The Rutgers Culture of Health School Program (RCHSP), which was established with a $100,000 grant from the The Horizon Foundation for New Jersey, was launched in the Edison Township Public Schools in February this year. A community outreach initiative under the New Jersey Institute for Food, Nutrition, and Health, RCHSP fosters and promotes lifestyles centered around physical activity and nutritional literacy, and is a joint endeavor of the New Jersey Healthy Kids Initiative (NJHKI) and the Department of Family and Community Health Sciences (FCHS), a unit of Rutgers Cooperative Extension (RCE).
Erin Comollo GSE’19, program development administrator for NJHKI, and Sara Elnakib CC’07, SPH’13, RBHS’21, FCHS educator and department head, RCE of Passaic County, serve as co-principal investigators of the grant establishing the RCHSP.
Horizon Foundation previously awarded an $100,000 grant to support a NJHKI collaboration with IFNH’s Center for Health and Human Performance (now the Center for Exercise and Metabolism) to host field trip experiences for local school students to learn about fun ways to stay physically active. The success of the initial project led to this second Horizon Foundation grant that enabled a nutrition education component, facilitated by FCHS, to be added.
RCHSP educates children and adolescents about the importance of making informed food choices and providing them with resources to develop healthy eating and physical activity habits. To support these goals, RCHSP staff developed six Physical Activity and six Nutrition lesson plans for grades K-2, and six Physical Activity and six Nutrition lesson plans for grades 6-8 grade, all to New Jersey Health and Physical Education Core Content Standards.
For the past two years, the COVID-19 pandemic delayed the full implementation of RCHSP, which instead pivoted to a virtual format to continue delivering fitness and nutrition programing to students.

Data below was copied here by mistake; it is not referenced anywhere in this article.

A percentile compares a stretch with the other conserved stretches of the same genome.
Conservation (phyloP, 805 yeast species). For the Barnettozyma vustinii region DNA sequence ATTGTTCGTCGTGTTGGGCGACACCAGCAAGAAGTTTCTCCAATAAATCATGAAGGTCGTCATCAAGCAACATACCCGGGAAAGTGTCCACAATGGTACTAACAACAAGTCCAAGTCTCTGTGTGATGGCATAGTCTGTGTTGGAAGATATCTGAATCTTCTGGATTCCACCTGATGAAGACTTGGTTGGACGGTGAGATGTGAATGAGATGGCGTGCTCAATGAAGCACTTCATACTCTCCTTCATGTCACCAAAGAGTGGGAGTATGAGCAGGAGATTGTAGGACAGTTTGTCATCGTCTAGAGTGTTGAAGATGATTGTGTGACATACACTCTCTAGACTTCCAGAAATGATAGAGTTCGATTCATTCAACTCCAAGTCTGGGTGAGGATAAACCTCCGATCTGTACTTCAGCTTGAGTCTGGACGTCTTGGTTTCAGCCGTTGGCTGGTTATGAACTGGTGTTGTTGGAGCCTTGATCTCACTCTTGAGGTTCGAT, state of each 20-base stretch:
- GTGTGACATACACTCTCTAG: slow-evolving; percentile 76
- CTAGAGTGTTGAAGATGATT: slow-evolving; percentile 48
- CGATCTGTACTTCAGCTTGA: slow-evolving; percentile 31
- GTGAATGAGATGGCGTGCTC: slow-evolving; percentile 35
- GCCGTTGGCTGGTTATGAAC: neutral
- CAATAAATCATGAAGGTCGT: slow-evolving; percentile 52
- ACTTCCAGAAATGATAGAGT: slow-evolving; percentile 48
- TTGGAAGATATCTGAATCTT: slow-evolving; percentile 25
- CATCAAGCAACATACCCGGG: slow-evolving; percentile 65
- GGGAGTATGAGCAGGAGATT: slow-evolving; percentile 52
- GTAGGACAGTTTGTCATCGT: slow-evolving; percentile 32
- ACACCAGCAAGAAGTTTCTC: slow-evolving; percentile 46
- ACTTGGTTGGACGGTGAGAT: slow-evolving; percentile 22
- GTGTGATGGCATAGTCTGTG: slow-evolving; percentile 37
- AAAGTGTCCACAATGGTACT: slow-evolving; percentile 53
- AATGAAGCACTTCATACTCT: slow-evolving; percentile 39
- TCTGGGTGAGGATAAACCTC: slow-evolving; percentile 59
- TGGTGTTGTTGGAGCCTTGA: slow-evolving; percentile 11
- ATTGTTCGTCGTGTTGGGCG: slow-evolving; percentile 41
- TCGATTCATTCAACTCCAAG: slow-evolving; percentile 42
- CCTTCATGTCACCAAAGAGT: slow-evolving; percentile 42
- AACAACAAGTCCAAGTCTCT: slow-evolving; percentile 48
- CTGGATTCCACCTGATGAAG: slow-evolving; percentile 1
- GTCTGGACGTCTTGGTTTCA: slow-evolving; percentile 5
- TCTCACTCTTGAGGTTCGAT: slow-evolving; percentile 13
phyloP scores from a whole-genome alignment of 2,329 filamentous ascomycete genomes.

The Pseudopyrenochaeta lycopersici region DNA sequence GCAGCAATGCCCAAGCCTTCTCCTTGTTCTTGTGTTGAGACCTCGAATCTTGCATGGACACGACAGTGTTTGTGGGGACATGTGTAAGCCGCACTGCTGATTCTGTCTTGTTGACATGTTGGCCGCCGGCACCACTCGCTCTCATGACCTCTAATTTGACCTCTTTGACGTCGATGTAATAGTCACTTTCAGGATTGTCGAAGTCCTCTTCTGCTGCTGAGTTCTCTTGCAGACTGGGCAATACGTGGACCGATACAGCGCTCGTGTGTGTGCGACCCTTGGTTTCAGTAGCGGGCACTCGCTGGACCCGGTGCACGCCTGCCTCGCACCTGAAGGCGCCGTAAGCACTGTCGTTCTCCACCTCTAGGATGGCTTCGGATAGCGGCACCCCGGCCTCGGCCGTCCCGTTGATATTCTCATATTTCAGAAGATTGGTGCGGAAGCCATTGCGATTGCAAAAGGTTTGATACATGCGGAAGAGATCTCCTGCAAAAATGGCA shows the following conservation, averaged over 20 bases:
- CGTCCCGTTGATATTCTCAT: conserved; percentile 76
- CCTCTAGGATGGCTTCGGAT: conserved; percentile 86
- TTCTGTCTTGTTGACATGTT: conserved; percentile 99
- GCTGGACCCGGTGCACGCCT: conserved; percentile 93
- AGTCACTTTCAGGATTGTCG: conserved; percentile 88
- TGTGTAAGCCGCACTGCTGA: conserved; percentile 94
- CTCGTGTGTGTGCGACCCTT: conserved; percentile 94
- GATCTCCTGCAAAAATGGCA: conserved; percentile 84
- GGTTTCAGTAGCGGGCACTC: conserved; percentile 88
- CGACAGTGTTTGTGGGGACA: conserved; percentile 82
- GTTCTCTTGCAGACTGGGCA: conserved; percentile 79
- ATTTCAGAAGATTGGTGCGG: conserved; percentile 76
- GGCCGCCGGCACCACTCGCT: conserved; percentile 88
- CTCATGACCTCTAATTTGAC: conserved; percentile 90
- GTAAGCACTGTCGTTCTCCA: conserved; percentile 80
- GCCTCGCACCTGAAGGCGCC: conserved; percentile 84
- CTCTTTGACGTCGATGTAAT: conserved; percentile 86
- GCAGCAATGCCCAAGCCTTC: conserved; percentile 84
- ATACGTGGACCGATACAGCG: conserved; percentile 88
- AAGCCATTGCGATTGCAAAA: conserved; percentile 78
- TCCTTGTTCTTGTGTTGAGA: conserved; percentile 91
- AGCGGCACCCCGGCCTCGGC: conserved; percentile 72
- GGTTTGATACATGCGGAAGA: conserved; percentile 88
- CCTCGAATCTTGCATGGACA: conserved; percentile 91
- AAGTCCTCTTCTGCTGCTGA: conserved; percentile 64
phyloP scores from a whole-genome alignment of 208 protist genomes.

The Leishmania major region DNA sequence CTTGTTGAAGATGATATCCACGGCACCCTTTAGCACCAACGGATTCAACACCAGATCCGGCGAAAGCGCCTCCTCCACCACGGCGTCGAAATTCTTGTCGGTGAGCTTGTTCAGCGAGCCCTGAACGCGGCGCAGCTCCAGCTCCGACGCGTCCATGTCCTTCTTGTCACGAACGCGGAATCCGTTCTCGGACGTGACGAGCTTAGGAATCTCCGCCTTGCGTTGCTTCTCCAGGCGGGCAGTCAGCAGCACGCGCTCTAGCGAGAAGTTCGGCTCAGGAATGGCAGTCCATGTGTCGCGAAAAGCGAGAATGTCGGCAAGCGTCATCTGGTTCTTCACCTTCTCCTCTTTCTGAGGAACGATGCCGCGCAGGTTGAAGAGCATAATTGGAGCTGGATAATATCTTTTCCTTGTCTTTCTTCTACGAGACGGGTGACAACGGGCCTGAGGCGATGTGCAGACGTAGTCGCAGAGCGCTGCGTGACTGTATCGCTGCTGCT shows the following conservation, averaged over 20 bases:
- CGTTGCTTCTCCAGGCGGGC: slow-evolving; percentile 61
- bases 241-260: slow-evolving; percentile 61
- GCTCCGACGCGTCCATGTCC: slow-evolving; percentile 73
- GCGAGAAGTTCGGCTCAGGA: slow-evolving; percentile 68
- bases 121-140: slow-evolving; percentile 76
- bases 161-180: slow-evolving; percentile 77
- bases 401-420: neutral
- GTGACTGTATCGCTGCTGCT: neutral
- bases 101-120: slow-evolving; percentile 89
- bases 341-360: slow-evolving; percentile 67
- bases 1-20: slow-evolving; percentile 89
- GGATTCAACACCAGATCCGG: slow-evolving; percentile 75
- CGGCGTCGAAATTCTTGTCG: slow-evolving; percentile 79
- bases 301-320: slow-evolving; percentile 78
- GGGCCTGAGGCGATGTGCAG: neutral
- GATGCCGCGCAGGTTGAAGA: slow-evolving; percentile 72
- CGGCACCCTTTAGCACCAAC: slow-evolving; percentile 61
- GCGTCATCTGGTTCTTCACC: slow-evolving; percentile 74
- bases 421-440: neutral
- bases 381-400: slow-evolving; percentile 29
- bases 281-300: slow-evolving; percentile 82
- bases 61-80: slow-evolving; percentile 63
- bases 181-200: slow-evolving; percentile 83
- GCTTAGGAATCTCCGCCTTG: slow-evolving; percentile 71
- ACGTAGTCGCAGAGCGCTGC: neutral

“The lessons and activities were adapted into scripts, and the scripts were turned into Rutgers-produced videos. Each has a short video lesson and accompanying physical activities or cooking demos. Some nutrition lessons even include an online video game developed by the RCHSP nutrition staff and Rutgers’ Game Research & Immersive Design (GRID) team. The materials were piloted by local schoolteachers who used them during the 2021 virtual school year,” explained Comollo.
With the return to in-person instruction in fall 2021, RCHSP staff and schoolteachers were eager to implement age-specific, hands-on activities directly into classrooms, launching a series of activities with Edison Township Public Schools’ physical education teachers, Gerald Tenebruso and Emily Hopkins, and 120 students from grades 1, 2, and 6.
RCHSP staff members and Rutgers student volunteers visited the schools weekly to teach lessons during gym classes and model program implementation for the participating classroom teachers.
“As a former classroom teacher, CrossFit Level 2 trainer, and someone who didn’t enjoy fitness until adulthood, I think integrating physical literacy into the school day is important,” said Comollo.
“So often, kids are thrown into games or sports without having the fundamentals of strength, balance, or coordination. These are the kids that I would frequently see struggling to sit for longer durations of time in the classroom, hating gym class or sports, or leading very sedentary lives. I was like that myself – I had such anxiety about gym class because no one ever taught me the coordination skills to throw or catch, yet I was supposed to participate enthusiastically in dodge ball,” she added.